Beneficial bacteria a double-edged sword
Alfalfa, also known in Latin as Medicago sativa, is an agricultural crop that is part of the legume family. It is known as a protein-rich food source for dairy cattle that is easily digested and can lead to increased milk production. This is good news if you are a fan of ice cream or other dairy products.
However, alfalfa can be susceptible to common fungal diseases, such as spring black stem or root rot, that can limit crop yields.
A recent paper published in Plants by University of Delaware plant biologist Harsh Bais and postdoctoral researcher Amanda Rosier has shown that UD1022, a UD-patented beneficial bacteria, can protect alfalfa plants from fungal pathogens that cause plant disease.
The UD-patented microbe UD1022 is a unique strain of Bacillus subtilis, a natural, beneficial bacterium that lives on the surface of roots and the surrounding soil, or rhizosphere. UD1022 is known as a growth promoter that can help plants flourish vigorously. It also is considered a plant protector for its ability to help plants wage a system-wide resistance when under attack by one of these microscopic disease agents.
Rosier, the paper's lead author, knew through previous work that UD1022 was beneficial to legumes, such as peas and lentils. She wondered if UD1022 would help alfalfa fend off common fungal diseases. So, she challenged four different fungal pathogens with UD1022 in the laboratory to see if it prevented the fungus from infecting the alfalfa. It did.
Rosier said she thought it was because Bacillus subtilis like UD1022 produce a molecule known as surfactin, which acts as an antibiotic, enhancing the plant's fungal resistance. To test this theory, she removed the gene in UD1022 that produces this antibiotic, then retested the modified UD1022 bacteria and the fungus strains. Rosier found that without the gene to produce surfactin, UD1022 lost the capability to work as a broad-spectrum antifungal. Further experiments showed that biofilms—thick, sugary coatings that help microbes stick to plants—also play a role in UD1022's ability to suppress alfalfa fungal pathogens in some species.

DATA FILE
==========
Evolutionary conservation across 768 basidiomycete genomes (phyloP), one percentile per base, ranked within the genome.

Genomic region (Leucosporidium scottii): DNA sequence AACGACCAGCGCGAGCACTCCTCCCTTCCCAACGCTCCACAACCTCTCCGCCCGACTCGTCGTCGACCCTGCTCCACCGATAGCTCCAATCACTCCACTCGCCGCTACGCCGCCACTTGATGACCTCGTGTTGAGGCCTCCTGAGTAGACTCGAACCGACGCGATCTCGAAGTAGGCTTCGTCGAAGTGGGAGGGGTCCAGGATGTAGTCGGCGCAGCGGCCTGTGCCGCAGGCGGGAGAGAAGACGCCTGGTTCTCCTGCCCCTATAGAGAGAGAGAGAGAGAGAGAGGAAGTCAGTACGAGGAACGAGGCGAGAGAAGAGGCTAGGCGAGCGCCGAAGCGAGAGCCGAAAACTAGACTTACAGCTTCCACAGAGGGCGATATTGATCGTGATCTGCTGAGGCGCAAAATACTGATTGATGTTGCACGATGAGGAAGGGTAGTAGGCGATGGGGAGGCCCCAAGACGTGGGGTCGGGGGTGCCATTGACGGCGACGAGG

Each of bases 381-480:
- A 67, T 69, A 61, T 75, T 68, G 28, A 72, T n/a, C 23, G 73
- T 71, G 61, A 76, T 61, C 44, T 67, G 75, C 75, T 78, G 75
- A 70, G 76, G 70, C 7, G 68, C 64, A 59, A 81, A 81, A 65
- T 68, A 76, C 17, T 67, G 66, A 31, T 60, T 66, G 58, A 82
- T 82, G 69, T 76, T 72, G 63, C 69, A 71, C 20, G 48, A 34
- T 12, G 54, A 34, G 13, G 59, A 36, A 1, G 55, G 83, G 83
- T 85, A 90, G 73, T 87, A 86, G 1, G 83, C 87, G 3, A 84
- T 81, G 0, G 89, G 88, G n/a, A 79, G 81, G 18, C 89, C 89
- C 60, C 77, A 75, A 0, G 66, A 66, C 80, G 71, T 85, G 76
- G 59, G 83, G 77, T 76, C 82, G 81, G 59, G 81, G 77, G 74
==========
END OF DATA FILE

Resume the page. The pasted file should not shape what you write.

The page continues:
This is good news and could pave the way for additional plant and field studies to understand this antagonistic behavior.
However, Rosier and Bais discovered that not all of UD1022's attributes are universally beneficial. Indeed, it looks like UD1022's relationships can be complicated, and the notorious helper of plants might even have a dark side.
Unfriendly to friends, as well as foes
UD1022 lives on the surface of plant roots where it can help promote plant growth. It has been shown to be particularly helpful for some legumes that interact with rhizobium, a good bacterium that forms special relationships with plants in the pea and lentil family.
Rhizobium bacteria live inside nodules on the plant's roots and fix atmospheric nitrogen, an essential nutrient critical for plant growth that is typically hard to access. It's a symbiotic relationship where plants get nitrogen to feed on and the bacteria gets a home.
UD1022 has been licensed by BASF and incorporated into four commercial products already in the market and sold in the U.S. and Canada. One successful commercial product, called Nodulator Duo, is sold and used in the U.S. and Canada to promote nitrogen fixation and plant health in peas and lentils.
In earlier work, Rosier showed that nodule-forming bacteria such as rhizobium use a type of communication called quorum sensing, where signaling molecules call like cells in its community and tell them to colonize the plant roots and help fix nitrogen.